Thanks again for the great website!

Thank you so much, Derrick, for taking the time to share this. I’m happy to hear that Eton endorses the use of Purple Power–we posted an article about this cleaner five years ago. Sticky radios are so common, we have a number of posts in the archive on the topic.

My Grundig G6 desperately needs cleaning–its chassis is incredibly sticky at the moment. I also know I have some Purple Power at home, so when I return from travels I’ll put it to work on the G6!

Thanks again!

Click here to check out Purple Power at Amazon.com (affiliate link). As Derrick notes, Purple Power is also widely available at local auto parts stores, home improvement stores and big box retailers.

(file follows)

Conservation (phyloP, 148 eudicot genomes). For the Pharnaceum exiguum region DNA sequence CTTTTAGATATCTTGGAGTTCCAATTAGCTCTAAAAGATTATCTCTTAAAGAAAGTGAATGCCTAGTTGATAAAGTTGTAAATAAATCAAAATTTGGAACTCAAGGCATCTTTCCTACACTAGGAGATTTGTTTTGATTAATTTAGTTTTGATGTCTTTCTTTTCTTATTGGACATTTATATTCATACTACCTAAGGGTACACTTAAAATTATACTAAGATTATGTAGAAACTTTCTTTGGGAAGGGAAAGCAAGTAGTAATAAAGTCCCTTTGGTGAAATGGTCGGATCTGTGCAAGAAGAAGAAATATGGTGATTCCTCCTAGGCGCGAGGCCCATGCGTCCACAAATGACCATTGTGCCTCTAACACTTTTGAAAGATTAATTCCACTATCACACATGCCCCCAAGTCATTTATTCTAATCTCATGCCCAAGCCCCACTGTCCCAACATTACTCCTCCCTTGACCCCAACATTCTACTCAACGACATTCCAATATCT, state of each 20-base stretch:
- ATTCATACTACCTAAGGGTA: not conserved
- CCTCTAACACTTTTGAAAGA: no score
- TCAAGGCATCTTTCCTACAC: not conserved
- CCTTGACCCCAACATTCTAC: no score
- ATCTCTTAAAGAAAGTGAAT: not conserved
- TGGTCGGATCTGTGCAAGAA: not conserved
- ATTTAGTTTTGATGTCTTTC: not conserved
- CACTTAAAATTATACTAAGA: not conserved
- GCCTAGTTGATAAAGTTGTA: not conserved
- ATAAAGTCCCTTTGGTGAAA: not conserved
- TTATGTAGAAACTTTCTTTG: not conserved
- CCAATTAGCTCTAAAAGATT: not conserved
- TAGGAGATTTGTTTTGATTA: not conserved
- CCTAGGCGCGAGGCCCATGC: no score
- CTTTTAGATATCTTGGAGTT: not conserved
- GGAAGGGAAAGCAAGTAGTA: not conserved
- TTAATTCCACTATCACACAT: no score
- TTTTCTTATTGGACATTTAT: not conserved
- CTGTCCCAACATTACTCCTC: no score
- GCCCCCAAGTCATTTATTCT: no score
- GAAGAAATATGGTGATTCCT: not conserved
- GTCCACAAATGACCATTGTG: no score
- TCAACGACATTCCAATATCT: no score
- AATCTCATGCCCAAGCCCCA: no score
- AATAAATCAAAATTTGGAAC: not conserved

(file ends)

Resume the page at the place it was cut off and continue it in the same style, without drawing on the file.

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Steve’s sticky radio solution

Many thanks to SWLing Post reader, Steve Z, who writes with another option to clean radios (like the Eton E1, Eton Satellite and others) with a rubberized coating that has become sticky with time:

I ran across this blog when I recently took out an Eton portable radio and found it to be a sticky, gunky mess. The radio is probably around 8-10 years old and it’s been a few years since I used it. I didn’t have any of the products mentioned here, but tried a few similar products I already had in my home with varied success:

  • Simple Green: Did nothing. Don’t bother.
  • Goo Gone liquid: Very limited results. Had to scrub a lot for minimal results. Not worth it.
  • Simple Green Grill Cleaner: Worked well. Sprayed a portion of the radio, waited a minute and then cleaned with microfiber cloth. Had to use a little elbow grease, but results were good.